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Sea-level simulator

CANopen inverter drives the 1,7-m impellors

Published 2018-01-12

ABB has equipped the circular wave and tidal current test facility located at the University of Edinburgh’s King’s Buildings campus. This includes CANopen-connectable inverters.

The circular wave and tidal current test facility at the University of Edinburgh is equipped with CANopen inverters (Photo: ABB)

The ACS800 inverters drive the 1,7-m impellors. The impellors are directly driven by a permanent magnet synchronous motor, which is speed-controlled by the 46-kW/60 kVA drive unit. The inverters are connected via CANopen to a third-party host controller. The bespoke impellors can each move more than five tons of water per second. The university required drives that did not need any encoder feedback, so as to reduce any additional cabling or devices underwater. ABB’s direct torque control is a sensorless motor control platform that provides the permanent magnet motors with low speed and torque accuracy, within one percent of demand; thereby recognizing the rotation without any position feedback devices.

The world’s first circular wave and tidal current test facility is located at the University of Edinburgh’s King’s Buildings campus. The ocean energy research facility comprises a 25-m diameter test tank. A central floor section, 15 m in diameter, lifts above the water. The facility is designed for sophisticated testing of wave and tidal energy devices and projects, fixed and floating offshore wind structures, and other marine technologies by applying scaled equivalents of waves up to 28 m high and currents of up to 14 knots. The tank is used for testing and de-risking marine energy technologies and projects at between 1/10th and 1/40th scale. Until now, device developers had to test their designs at around 1/100th scale, and then immediately faced the leap to quarter or full scale testing at sea – with all the associated cost and risk.

The circular shape, ringed with absorbing wave maker paddles, means waves have no reflections, allowing multi-directional wave and current generation for sophisticated model testing of renewable energy devices. The university awarded the main technical installation contract to Edinburgh Designs Limited, a world leader in hydrodynamic test equipment. The Flowave Ocean Energy Research Facility is managed by the Flowave university subsidiary company.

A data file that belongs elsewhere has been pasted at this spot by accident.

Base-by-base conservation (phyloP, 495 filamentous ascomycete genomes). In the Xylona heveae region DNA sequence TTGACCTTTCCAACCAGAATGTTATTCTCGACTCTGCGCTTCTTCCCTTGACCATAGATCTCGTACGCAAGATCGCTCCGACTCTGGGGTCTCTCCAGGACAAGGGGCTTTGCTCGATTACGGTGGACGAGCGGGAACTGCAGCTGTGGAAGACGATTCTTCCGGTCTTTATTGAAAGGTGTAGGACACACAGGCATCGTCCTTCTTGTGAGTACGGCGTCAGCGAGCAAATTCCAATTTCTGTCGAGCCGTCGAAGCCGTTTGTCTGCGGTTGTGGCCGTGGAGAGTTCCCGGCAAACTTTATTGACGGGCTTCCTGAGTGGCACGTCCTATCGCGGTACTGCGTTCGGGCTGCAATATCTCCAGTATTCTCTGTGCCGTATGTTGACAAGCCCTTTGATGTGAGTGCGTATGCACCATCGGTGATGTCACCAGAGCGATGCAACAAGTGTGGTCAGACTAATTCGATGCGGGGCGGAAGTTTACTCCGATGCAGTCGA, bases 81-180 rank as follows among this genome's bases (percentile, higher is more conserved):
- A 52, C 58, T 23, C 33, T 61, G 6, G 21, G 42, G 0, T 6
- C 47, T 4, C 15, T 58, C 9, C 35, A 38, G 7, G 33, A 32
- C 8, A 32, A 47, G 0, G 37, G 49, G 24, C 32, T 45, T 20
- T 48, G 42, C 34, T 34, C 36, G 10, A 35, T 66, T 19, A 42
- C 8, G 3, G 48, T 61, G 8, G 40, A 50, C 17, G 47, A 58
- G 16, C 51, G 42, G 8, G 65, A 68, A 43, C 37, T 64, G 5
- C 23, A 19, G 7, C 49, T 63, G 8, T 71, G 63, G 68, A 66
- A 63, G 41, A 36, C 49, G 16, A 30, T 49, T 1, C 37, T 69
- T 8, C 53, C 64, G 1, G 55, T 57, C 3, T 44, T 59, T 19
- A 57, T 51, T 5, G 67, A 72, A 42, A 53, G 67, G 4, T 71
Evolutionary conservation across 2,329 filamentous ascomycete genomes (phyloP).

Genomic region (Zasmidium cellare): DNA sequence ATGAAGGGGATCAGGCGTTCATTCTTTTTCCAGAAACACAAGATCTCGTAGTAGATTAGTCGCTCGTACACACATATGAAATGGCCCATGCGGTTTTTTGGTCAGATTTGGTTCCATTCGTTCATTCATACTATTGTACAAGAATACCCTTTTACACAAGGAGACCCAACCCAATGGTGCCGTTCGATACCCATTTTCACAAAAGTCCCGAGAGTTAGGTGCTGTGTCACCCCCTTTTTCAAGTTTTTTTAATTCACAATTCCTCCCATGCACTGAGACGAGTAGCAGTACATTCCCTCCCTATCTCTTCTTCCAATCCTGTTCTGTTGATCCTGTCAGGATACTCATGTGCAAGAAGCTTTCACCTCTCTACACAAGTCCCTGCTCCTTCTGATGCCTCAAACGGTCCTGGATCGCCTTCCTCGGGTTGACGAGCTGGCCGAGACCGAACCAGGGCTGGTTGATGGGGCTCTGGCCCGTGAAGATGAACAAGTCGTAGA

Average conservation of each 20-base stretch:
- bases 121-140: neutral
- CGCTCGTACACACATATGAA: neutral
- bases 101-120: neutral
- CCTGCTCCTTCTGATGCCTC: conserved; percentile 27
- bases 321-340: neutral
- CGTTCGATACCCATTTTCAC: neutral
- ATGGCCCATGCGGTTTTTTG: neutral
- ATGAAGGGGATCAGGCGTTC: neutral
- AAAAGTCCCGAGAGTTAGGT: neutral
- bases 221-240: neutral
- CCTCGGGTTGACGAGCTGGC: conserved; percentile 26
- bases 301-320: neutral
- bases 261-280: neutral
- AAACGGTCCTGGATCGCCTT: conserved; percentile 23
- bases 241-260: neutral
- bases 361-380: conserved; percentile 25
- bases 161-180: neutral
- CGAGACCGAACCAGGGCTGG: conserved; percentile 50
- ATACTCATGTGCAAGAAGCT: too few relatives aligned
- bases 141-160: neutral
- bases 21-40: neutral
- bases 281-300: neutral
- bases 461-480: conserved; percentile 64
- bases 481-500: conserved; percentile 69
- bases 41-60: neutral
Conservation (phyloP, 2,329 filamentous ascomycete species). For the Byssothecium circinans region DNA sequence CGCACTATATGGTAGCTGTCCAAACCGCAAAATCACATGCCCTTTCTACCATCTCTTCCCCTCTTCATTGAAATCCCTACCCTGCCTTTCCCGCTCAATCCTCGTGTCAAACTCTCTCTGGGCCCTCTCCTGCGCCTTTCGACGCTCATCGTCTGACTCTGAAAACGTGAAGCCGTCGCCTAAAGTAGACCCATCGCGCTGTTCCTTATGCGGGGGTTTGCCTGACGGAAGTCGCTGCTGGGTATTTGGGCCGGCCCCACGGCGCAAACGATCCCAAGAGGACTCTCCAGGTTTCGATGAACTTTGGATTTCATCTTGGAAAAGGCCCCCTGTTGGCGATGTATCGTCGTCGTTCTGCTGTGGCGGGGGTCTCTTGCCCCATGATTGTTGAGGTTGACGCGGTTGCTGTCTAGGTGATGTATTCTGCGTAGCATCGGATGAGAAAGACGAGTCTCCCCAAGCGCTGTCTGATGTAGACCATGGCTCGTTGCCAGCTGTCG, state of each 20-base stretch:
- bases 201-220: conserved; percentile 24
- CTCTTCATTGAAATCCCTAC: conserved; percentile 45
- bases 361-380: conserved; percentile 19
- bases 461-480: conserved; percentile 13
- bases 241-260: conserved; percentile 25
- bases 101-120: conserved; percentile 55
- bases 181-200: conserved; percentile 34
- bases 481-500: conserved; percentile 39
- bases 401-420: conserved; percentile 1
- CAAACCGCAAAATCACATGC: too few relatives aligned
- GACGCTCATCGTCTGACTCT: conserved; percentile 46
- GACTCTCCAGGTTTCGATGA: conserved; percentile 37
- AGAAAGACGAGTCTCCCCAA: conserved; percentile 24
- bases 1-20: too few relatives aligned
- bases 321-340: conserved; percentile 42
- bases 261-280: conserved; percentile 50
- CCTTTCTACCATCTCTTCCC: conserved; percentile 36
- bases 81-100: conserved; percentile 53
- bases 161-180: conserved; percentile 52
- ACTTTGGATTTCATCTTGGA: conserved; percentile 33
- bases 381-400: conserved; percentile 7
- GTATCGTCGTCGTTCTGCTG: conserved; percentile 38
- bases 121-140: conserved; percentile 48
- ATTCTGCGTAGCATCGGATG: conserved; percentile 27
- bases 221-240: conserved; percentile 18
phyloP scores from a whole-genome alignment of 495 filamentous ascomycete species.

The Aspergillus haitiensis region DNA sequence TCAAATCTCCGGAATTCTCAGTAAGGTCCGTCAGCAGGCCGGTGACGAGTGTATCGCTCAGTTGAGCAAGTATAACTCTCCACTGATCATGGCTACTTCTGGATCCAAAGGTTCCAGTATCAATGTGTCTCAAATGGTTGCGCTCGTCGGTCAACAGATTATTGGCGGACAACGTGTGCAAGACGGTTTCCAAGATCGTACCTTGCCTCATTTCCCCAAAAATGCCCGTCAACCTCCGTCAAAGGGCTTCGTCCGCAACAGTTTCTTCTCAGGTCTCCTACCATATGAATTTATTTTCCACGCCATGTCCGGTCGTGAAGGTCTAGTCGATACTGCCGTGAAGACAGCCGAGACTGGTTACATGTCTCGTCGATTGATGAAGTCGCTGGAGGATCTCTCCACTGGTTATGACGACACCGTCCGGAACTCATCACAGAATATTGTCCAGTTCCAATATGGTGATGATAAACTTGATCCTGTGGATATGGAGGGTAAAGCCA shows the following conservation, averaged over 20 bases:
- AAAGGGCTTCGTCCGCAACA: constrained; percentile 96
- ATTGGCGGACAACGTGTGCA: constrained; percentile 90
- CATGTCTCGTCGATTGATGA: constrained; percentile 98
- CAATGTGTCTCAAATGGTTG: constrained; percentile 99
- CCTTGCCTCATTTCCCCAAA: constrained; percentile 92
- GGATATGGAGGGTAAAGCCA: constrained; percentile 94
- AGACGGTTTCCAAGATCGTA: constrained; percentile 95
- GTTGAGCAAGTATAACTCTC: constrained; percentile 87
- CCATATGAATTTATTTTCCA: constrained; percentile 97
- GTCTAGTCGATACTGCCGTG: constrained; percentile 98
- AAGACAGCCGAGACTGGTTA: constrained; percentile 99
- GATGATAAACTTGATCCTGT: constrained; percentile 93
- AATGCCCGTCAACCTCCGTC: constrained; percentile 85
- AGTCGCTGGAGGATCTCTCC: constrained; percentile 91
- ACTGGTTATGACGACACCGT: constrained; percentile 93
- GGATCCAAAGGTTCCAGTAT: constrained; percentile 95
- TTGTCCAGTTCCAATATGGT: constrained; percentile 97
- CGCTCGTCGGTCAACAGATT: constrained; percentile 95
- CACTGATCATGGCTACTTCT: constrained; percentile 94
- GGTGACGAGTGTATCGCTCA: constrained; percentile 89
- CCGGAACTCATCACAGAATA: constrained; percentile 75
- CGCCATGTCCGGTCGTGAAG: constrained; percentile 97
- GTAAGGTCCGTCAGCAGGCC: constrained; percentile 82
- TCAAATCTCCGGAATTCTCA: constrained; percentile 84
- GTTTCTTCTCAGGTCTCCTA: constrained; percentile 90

The ABB servo drives and motors and variable-speed drives are used to generate long-crested straight waves and fast currents. The computer control system combines thousands of these simple sine waves together to build a fully controllable ‘random sea’ that ABB says is 99,9 % representative of real sea conditions. Down either side of the tank hall, 30 m of marshaling cabinets house ABB circuit breakers, contactors, relays, switches, fuses, programmable logic controllers, servo-drives and variable-speed drives.

A ring of 168 wave maker paddles encircles the tank. The paddles create and also absorb waves. Each paddle has a robust brushless AC servomotor that drives a belt running over a curved guide on the top of the paddle. The BSM brushless servo motors are used to provide the full torque from zero speed with dynamic performance, as well as avoiding the wear and subsequent replacement of brushes, thereby reducing the cost of maintenance. The velocity, position, and force feedback of each paddle is controlled by ABB’s Motiflex e100 servo drive connected to a Powerlink network.

The 28 VSDs (variable speed drive) are housed in electrical cabinets situated alongside the tank. The drives are packed in close proximity within the cabinets and to help save space, a common busbar system is used to transfer the three-phase power to all of the drives. Each drive is given a different speed reference and it uses its internal logic and control systems to make the sensorless vector motors rotate at the speed needed to generate the linear profile of current in the water.